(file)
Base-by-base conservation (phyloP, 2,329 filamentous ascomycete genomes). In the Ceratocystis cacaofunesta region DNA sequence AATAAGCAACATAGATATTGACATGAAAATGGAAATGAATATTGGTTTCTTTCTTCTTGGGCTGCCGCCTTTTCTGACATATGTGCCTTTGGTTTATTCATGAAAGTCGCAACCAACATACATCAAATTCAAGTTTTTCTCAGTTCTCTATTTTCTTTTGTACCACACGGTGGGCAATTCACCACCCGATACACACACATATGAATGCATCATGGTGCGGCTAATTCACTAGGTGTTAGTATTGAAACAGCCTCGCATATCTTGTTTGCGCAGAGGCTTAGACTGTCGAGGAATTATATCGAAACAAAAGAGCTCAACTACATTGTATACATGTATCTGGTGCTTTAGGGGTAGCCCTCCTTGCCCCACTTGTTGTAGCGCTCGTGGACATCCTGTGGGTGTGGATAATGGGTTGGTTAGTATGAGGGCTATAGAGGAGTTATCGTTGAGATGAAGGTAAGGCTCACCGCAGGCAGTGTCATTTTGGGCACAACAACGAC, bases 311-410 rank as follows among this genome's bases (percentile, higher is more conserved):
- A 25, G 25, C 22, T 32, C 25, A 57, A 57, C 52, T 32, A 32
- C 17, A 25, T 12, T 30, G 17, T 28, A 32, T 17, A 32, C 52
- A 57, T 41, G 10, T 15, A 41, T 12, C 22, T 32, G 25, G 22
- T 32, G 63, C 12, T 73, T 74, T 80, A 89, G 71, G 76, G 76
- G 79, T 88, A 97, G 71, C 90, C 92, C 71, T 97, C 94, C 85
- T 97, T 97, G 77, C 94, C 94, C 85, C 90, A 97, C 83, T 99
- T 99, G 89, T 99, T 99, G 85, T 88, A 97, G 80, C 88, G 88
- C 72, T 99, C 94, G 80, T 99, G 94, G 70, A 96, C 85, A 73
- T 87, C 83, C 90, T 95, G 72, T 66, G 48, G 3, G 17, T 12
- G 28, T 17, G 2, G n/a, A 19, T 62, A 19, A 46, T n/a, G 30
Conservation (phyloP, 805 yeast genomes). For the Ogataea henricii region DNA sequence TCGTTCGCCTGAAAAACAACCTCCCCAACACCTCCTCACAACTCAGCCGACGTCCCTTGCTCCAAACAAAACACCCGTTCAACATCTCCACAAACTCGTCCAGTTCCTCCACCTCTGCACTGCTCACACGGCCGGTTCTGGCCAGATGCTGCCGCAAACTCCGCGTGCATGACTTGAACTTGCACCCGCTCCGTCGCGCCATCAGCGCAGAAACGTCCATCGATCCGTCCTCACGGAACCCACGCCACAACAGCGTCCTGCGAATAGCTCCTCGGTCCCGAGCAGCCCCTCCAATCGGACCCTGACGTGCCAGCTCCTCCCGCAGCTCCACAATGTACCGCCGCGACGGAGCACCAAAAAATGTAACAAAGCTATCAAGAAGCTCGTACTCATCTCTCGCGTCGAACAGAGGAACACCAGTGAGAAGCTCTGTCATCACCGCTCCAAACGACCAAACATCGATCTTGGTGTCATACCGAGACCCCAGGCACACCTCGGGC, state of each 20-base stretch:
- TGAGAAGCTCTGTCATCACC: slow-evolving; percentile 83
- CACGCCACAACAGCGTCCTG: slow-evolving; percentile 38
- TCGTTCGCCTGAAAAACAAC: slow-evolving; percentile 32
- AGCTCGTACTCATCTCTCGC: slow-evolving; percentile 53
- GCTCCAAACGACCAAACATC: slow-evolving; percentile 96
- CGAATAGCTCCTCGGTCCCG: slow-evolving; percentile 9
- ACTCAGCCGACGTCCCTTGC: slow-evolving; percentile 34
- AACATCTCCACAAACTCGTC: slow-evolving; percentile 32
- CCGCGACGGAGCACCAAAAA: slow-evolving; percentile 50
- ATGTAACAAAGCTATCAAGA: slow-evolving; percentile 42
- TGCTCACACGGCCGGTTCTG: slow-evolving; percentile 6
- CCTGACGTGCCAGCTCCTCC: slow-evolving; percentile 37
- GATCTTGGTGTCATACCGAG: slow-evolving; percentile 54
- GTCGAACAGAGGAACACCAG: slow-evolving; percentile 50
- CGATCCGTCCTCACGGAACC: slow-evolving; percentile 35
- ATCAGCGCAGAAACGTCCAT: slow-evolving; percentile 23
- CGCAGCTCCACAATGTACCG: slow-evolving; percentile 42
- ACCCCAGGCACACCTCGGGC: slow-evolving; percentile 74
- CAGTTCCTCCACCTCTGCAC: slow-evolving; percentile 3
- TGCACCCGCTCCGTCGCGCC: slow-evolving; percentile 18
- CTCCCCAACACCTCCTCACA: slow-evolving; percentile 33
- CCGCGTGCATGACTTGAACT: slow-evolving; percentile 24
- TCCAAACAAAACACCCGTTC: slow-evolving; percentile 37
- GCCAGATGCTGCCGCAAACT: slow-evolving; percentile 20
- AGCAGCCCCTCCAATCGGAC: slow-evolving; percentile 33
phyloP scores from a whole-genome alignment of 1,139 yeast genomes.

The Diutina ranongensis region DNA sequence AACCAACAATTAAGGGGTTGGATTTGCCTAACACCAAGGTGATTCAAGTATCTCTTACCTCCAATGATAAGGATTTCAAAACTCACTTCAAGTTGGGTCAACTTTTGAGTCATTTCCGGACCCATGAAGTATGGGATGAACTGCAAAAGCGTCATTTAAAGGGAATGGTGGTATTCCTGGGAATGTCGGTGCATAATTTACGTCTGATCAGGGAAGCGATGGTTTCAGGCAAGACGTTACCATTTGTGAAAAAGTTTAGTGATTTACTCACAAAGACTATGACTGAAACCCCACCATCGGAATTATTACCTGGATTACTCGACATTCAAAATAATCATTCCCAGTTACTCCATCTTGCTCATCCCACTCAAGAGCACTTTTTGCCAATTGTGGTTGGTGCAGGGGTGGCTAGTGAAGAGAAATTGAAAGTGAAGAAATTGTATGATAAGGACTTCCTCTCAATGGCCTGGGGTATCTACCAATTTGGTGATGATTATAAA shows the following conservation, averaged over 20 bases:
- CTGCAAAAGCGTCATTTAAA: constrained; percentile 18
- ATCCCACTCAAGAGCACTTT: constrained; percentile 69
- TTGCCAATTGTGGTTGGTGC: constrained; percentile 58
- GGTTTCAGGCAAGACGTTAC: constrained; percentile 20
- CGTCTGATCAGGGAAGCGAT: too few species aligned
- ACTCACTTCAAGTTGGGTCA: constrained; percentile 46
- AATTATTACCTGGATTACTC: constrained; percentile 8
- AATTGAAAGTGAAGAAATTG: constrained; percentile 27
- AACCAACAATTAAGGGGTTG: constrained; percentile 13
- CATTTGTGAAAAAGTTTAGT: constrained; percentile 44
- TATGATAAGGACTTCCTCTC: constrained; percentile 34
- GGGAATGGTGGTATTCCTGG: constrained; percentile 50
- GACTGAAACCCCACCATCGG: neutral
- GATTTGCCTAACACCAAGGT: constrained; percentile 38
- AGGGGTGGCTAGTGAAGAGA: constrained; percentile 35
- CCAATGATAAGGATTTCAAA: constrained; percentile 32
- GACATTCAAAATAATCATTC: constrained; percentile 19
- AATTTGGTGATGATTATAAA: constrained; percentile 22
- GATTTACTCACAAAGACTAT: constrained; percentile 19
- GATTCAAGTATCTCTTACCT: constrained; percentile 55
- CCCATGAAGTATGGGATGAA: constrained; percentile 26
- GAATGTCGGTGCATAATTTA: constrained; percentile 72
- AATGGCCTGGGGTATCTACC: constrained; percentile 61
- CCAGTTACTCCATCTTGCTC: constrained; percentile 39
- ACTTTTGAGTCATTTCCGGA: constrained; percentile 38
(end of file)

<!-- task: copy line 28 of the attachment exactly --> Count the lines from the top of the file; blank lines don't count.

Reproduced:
- ATCAGCGCAGAAACGTCCAT: slow-evolving; percentile 23